Woman Behind the Wheel

Where did all this begin? How did Arline Chandler, a small-town, Arkansas girl, become a “motorhome lady?” How could this be the woman whose most daring acts ever were barrel racing in horse shows and marriage at age 17 to her high school sweetheart? As a married teenager, I packed off to college with lofty dreams for education, a career, and that old-fashioned white farmhouse spilling over with children. When three cuddly babies put my goals on a 20-year long-range plan, I molded a solid reputation for teaching piano lessons, singing at weddings, and sewing little girl’s dresses.

Did this wife and mother, who played the church organ, sang in the choir, and ran a kindergarten in her home, reinvent the wheel? Or did the wheel of a motorhome reinvent this public school teacher into a 65-plus age grandmother traipsing around the country conducting seminars and writing books and magazine articles?

Certainly, when my late husband, James Paul, and I bought our first broken-down fifth-wheel trailer, I never expected the RV lifestyle I’ve led for the past 26 years. The fifth-wheel’s purchase was a trial to see if we’d like camping. We fixed up the old, worn-out trailer and on the second trip out, we both said, “We like this!” And we went the next weekend to an RV dealer and bought a brand new Road Ranger, our first real rolling home. In a couple of years, we traded up to a 38-foot Country Aire fifth-wheel trailer.

While teaching at Life On Wheels on the campus of the University of Idaho in Moscow, I invested in driving lessons with the Dick Reed RV Driving School. I drew John Ward, the most patient man I’d ever met, for an instructor. He and Dick Reed treated me as though I was competent! They believed I could learn to pull a fifth-wheel rig.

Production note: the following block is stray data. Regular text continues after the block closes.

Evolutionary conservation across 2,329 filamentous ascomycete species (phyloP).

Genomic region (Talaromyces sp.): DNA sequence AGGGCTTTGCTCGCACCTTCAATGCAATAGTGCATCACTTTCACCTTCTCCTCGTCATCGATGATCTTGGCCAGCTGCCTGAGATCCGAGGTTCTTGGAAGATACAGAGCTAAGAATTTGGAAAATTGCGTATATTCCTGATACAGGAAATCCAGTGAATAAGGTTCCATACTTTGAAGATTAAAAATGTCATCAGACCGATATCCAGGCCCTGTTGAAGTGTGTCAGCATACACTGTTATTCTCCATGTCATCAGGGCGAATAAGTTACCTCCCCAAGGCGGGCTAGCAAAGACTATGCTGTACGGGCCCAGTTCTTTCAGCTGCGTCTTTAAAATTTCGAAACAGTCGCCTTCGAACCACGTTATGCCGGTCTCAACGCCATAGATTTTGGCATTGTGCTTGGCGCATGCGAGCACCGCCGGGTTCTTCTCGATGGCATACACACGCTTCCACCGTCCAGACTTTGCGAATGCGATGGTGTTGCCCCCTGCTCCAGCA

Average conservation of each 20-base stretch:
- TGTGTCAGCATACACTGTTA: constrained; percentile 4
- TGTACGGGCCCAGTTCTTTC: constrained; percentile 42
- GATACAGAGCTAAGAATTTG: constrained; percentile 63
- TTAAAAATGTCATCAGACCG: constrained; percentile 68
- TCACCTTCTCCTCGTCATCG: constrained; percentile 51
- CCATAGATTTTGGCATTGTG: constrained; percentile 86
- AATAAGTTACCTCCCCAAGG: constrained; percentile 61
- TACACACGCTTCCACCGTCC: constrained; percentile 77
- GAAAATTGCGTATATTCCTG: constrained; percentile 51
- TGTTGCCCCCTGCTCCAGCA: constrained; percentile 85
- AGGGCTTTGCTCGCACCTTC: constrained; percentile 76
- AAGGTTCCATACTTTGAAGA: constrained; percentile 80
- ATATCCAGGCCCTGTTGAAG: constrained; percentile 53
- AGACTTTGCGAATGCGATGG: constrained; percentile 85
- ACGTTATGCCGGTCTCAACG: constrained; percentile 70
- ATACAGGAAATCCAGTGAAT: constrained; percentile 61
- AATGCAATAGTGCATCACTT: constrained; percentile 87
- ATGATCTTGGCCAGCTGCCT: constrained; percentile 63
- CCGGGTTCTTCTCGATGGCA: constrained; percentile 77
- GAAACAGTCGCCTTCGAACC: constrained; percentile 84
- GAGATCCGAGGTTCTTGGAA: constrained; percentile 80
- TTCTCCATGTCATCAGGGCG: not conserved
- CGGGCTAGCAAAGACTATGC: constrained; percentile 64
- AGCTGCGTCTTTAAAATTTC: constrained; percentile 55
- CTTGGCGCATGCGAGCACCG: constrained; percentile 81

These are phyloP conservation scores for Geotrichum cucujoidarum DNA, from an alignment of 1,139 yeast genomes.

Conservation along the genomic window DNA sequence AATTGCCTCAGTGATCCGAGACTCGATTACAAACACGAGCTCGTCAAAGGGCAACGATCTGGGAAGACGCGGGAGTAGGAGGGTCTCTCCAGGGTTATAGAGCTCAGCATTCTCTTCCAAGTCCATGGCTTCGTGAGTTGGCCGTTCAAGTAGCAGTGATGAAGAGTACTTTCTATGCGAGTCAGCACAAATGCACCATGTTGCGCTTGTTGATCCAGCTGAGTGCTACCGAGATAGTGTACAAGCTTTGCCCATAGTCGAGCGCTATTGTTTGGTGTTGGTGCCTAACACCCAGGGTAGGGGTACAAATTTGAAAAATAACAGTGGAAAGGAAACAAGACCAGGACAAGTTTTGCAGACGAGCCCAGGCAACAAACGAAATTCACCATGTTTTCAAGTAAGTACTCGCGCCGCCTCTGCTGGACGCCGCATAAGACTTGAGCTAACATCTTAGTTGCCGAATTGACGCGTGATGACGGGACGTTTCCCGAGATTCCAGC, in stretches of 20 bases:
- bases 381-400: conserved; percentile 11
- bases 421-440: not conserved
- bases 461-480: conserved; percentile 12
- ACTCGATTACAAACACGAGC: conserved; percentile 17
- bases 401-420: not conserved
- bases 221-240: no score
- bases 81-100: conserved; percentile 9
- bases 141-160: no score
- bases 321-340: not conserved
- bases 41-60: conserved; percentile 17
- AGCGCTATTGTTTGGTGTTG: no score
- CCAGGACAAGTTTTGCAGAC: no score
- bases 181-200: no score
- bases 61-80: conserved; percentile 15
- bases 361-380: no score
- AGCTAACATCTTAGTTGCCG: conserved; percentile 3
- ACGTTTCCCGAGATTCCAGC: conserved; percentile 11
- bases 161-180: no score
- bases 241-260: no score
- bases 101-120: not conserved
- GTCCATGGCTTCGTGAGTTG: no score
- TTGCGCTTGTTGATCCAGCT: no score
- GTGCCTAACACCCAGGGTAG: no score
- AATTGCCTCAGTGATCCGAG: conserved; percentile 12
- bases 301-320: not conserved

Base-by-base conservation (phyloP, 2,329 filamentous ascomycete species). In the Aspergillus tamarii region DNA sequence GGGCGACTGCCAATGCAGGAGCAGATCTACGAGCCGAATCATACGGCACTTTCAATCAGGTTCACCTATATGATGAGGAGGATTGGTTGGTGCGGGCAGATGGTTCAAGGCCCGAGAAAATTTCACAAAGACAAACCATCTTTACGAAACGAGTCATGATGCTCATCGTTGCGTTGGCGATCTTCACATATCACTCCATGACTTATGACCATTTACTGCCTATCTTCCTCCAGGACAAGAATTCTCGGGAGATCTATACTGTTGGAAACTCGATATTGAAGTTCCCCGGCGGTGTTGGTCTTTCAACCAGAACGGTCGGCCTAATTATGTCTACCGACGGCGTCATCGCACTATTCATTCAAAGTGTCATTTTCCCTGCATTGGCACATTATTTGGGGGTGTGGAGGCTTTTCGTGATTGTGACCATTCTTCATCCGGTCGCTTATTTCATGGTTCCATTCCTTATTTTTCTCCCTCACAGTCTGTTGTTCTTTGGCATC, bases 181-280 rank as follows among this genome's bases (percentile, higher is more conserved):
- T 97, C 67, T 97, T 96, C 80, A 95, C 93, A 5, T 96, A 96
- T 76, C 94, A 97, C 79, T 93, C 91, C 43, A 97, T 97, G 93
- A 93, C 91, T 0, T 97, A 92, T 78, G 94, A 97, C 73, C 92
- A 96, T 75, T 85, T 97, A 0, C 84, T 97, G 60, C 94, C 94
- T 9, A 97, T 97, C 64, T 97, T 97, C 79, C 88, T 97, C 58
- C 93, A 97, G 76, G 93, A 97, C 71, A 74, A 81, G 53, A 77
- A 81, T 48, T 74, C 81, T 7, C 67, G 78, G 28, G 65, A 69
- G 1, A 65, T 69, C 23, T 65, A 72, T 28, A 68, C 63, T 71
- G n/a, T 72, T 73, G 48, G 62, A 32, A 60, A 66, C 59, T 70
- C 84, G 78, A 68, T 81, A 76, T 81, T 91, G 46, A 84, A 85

Although I never completely mastered backing the rig into a parking slot, I practiced for hours after class on a vacant lot near the campus. Dick Reed awarded me a special certificate for perseverance and determination in backing an RV. It hangs on my office wall next to my college diploma. The driving lessons proved to be the best money I ever spent.

A few years later, illness robbed my late husband of independence, and we bought a 37-foot Mountain Aire motorhome as a more comfortable mode for him to travel. At that time, I became the principal driver. Perched behind the wheel, I adjusted mirrors and checked out a camera next to the driver’s seat to see if the Jeep we towed was indeed following. I switched traffic lanes in major cities. I drove along unknown secondary roads, and backed into narrow campsites.

Eighteen months after buying the motorhome, James Paul died. Suddenly, I was a solo RVer. I outlined my routes and taped enlarged maps on the dash. Most of the time, I remembered to unhook the electrical cord before I pulled from my driveway and to lower the TV antenna when I departed from a campground. I checked the oil and added water to the batteries. I emptied sewage tanks, giving new meaning to the word “dump” in non-RVing circles. And I climbed a steel step stool at a truck stop—just like the drivers of over-the-road rigs--to clean accumulated bugs off the tall windshield.

With God’s Guidance, I pulled the shattered pieces of our dream of travel in retirement into a newfound role. For over two years, I traveled cross-country solo, often in the company of two friends, Jo-Ann Carmack and Johnie Stark. In 2002, God sent me a helpmate - a wonderful new husband in Lee Smith. Lee shares my love of travel. A former over-the-road truck driver, he’s made it easy for me to move from behind the wheel to the passenger seat in our 40-foot diesel rig. Although, I’m still a woman behind the wheel on occasion, I’ve put most of the driving in his capable hands.

From Barb Raeck, Washington...
I just sat down with my coffee and read your blog. I really enjoyed it. I got goose bumps when I read the Woman Behind the Wheel article. I, too, had John Ward as my instructor, and I have to admit he is a very patient man.